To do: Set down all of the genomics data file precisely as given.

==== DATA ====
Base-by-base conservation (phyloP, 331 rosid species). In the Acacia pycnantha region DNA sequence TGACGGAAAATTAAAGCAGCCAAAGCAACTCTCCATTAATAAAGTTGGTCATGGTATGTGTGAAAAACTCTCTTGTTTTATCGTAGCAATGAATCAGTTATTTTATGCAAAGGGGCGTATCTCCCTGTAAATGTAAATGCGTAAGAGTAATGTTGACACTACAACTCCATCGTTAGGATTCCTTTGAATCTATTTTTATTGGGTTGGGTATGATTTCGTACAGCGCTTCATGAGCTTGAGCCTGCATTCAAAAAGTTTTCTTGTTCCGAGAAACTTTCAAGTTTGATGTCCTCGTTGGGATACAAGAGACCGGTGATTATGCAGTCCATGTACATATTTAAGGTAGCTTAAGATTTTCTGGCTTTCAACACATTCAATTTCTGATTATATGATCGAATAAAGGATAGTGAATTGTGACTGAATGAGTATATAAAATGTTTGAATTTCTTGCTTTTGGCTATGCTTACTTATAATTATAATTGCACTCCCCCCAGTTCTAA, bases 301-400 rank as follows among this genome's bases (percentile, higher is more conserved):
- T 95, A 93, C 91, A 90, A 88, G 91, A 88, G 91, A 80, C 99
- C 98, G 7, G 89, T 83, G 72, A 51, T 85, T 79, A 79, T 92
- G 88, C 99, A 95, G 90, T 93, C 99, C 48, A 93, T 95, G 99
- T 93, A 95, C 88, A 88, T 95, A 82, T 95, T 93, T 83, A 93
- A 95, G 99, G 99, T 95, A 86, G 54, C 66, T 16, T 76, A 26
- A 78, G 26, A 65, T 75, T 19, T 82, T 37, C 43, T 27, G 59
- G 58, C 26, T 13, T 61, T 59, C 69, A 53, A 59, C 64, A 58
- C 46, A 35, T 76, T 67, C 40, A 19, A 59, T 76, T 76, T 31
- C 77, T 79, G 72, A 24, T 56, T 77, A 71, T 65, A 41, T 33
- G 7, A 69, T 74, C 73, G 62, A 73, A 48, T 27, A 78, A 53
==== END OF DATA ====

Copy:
Base-by-base conservation (phyloP, 331 rosid species). In the Acacia pycnantha region DNA sequence TGACGGAAAATTAAAGCAGCCAAAGCAACTCTCCATTAATAAAGTTGGTCATGGTATGTGTGAAAAACTCTCTTGTTTTATCGTAGCAATGAATCAGTTATTTTATGCAAAGGGGCGTATCTCCCTGTAAATGTAAATGCGTAAGAGTAATGTTGACACTACAACTCCATCGTTAGGATTCCTTTGAATCTATTTTTATTGGGTTGGGTATGATTTCGTACAGCGCTTCATGAGCTTGAGCCTGCATTCAAAAAGTTTTCTTGTTCCGAGAAACTTTCAAGTTTGATGTCCTCGTTGGGATACAAGAGACCGGTGATTATGCAGTCCATGTACATATTTAAGGTAGCTTAAGATTTTCTGGCTTTCAACACATTCAATTTCTGATTATATGATCGAATAAAGGATAGTGAATTGTGACTGAATGAGTATATAAAATGTTTGAATTTCTTGCTTTTGGCTATGCTTACTTATAATTATAATTGCACTCCCCCCAGTTCTAA, bases 301-400 rank as follows among this genome's bases (percentile, higher is more conserved):
- T 95, A 93, C 91, A 90, A 88, G 91, A 88, G 91, A 80, C 99
- C 98, G 7, G 89, T 83, G 72, A 51, T 85, T 79, A 79, T 92
- G 88, C 99, A 95, G 90, T 93, C 99, C 48, A 93, T 95, G 99
- T 93, A 95, C 88, A 88, T 95, A 82, T 95, T 93, T 83, A 93
- A 95, G 99, G 99, T 95, A 86, G 54, C 66, T 16, T 76, A 26
- A 78, G 26, A 65, T 75, T 19, T 82, T 37, C 43, T 27, G 59
- G 58, C 26, T 13, T 61, T 59, C 69, A 53, A 59, C 64, A 58
- C 46, A 35, T 76, T 67, C 40, A 19, A 59, T 76, T 76, T 31
- C 77, T 79, G 72, A 24, T 56, T 77, A 71, T 65, A 41, T 33
- G 7, A 69, T 74, C 73, G 62, A 73, A 48, T 27, A 78, A 53